• 22. Occupational Employment Growth Components  S f I i R iState of Ingenuity Region Industry Name National Job Growth Component Industry Job Growth Component Competitive Job Growth Component Managerial, Sales, Marketing and HR 1,611 1,900 1,579 Skill d P d ti W k T h i i O t T d I t ll &Skilled Production Workers: Technicians, Operators, Trades, Installers & Repairers 2,475 -3,498 -10,173 Health Care and Medical Science (Aggregate) 1,188 2,687 2,178 Health Care and Medical Science (Medical Practitioners and Scientists) 219 425 708 Health Care and Medical Science (Medical Technicians) 252 761 312 Health Care and Medical Science (Therapy, Counseling & Rehabilitation) 716 1,527 1,162 Mathematics, Statistics, Data and Accounting 419 68 -553 Legal and Financial Services, and Real Estate 1,619 2,019 -1,311 Information Technology (IT) 243 -100 -329 Natural Sciences and Environmental Management 44 37 20g Crop and Livestock Workers 317 -405 -400 Primary/Secondary and Vocational Education, Remediation & Social Services 1,434 1,771 1,269 Building, Landscape and Construction Design 110 -129 -757 Engineering and Related Sciences 230 -409 -1,361 P l S i O ti 530 2 549 1 125Personal Services Occupations 530 2,549 1,125 Arts, Entertainment, Publishing and Broadcasting 397 583 500 Public Safety and Domestic Security 250 344 66 Postsecondary Education and Knowledge Creation 222 139 -422 Job Zone 2 9,899 -9,851 -21,214 Job Zone 1 3,884 -3,318 -6,647 Technology-Based Knowledge Clusters 1,378 155 -1,938 11/18/2011 22 Data Source: U.S. Bureau of Labor Statistics, Quarterly Census of Employment and Wages (QCEW) and the Purdue Center for Regional Development (cluster definitions), 2011.
  • 23. Occupational Employment Concentrations State of Ingenuity Region • As the manufacturing employment has receded, so has the number  of those employed in skilled production occupations. • The region’s healthcare occupational clusters have enjoyed strong  job growth in the past decade due in part to local competitivejob growth in the past decade, due in part to local competitive  factors. • The Personal Services and the Primary/Secondary and Vocational y/ y Education, Remediation & Social Services clusters have also shown  growth potential base on local competitive advantages. Th T h l B d K l d Cl t h th t ti l• The Technology‐Based Knowledge Cluster has growth potential,  based on national and industry wide growth trends, but is declining  in the region because of local competitive factors. 11/18/2011 23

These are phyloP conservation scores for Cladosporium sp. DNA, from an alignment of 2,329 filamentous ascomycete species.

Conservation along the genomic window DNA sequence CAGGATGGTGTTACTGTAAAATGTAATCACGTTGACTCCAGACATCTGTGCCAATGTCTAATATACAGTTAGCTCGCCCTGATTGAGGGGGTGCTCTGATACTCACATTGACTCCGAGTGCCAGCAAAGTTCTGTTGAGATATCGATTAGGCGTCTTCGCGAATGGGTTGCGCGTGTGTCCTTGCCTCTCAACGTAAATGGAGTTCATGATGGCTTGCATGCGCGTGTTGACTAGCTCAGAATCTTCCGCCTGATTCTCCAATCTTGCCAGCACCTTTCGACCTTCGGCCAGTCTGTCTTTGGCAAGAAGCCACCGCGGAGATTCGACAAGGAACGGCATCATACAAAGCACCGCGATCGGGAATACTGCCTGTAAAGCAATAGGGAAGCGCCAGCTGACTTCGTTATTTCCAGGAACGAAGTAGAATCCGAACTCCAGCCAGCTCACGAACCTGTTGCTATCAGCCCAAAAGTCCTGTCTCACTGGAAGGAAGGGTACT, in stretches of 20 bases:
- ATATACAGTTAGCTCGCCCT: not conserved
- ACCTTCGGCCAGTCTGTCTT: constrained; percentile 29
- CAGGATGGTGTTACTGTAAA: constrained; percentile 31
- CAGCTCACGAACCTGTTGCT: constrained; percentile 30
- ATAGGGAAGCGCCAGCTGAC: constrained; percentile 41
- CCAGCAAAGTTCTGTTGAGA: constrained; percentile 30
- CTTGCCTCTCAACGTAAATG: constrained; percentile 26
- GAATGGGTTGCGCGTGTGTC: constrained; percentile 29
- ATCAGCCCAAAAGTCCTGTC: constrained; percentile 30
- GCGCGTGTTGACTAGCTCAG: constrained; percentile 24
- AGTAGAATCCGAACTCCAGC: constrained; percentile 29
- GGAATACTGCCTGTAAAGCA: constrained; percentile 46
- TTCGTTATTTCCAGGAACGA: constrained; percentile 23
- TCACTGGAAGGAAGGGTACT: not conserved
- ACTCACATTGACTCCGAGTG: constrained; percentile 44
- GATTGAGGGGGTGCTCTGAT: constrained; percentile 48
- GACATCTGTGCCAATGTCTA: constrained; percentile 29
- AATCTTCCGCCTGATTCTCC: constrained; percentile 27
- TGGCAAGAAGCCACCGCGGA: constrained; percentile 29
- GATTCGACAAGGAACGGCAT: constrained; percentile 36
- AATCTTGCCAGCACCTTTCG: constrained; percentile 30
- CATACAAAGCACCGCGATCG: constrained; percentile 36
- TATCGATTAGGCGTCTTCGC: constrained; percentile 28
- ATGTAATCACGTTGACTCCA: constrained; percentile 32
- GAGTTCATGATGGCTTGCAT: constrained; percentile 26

• 24. Business Vitality & Access to CapitalBusiness Vitality & Access to Capital 11/18/2011 24
  • 25. Trends in Business Establishments State of Ingenuity Region, 2006‐2008 Type of Business Net  Opened2 Net  Expanded3 Net Moved  In4 Stage /Sector  Movement5 Net New6 p p Total 8,274 1,782 20 ‐1,616 8,460 Noncommercial 198 154 1 ‐149 204 Nonresident1 ‐225 ‐10 0 99 ‐136Nonresident 225 10 0 99 136 Resident1 8,301 1,638 19 ‐1,566 8,392 Self Employed (1) 4,508 1,423 ‐13 ‐2,217 3,701 Stage 1 (2 to 9 employees) 3 973 251 18 500 4 742Stage 1 (2 to 9 employees) 3,973 251 18 500 4,742 Stage 2 (10 to 99 employees) ‐169 ‐35 19 150 ‐35 Stage 3 (100 to 499 employees) ‐9 2 ‐3 0 ‐10 Stage 4 (500+ employees) ‐2 ‐3 ‐2 1 ‐6Stage 4 (500+ employees) 2 3 2 1 6 1 Resident businesses are either stand-alone in area or headquartered in same state; non-resident businesses are headquartered in a different state. 2 The “Net Opened” column is the difference in the number of businesses “Opened” and the number of businesses “Closed”. 3 The “Net Expanded” column is the difference in the number of businesses “Expanded” and the number businesses “Contracted”. 4 The “Net Moved In” column is the difference in the number of businesses “Moved In” and the number of jobs lost in businesses “Moved Out”. 5 The “Stage/Sector Movement” column is the difference in the number of businesses that moved between Resident business stages or between Resident, N R id t N i l t 11/18/2011 25 Non-Resident, or Noncommercial sectors. 6 The “Net Expanded” column is the difference in the number of businesses “Expanded” and the number of businesses “Contracted”. Data Source: National Establishment Time‐Series (NETS) database, 2010.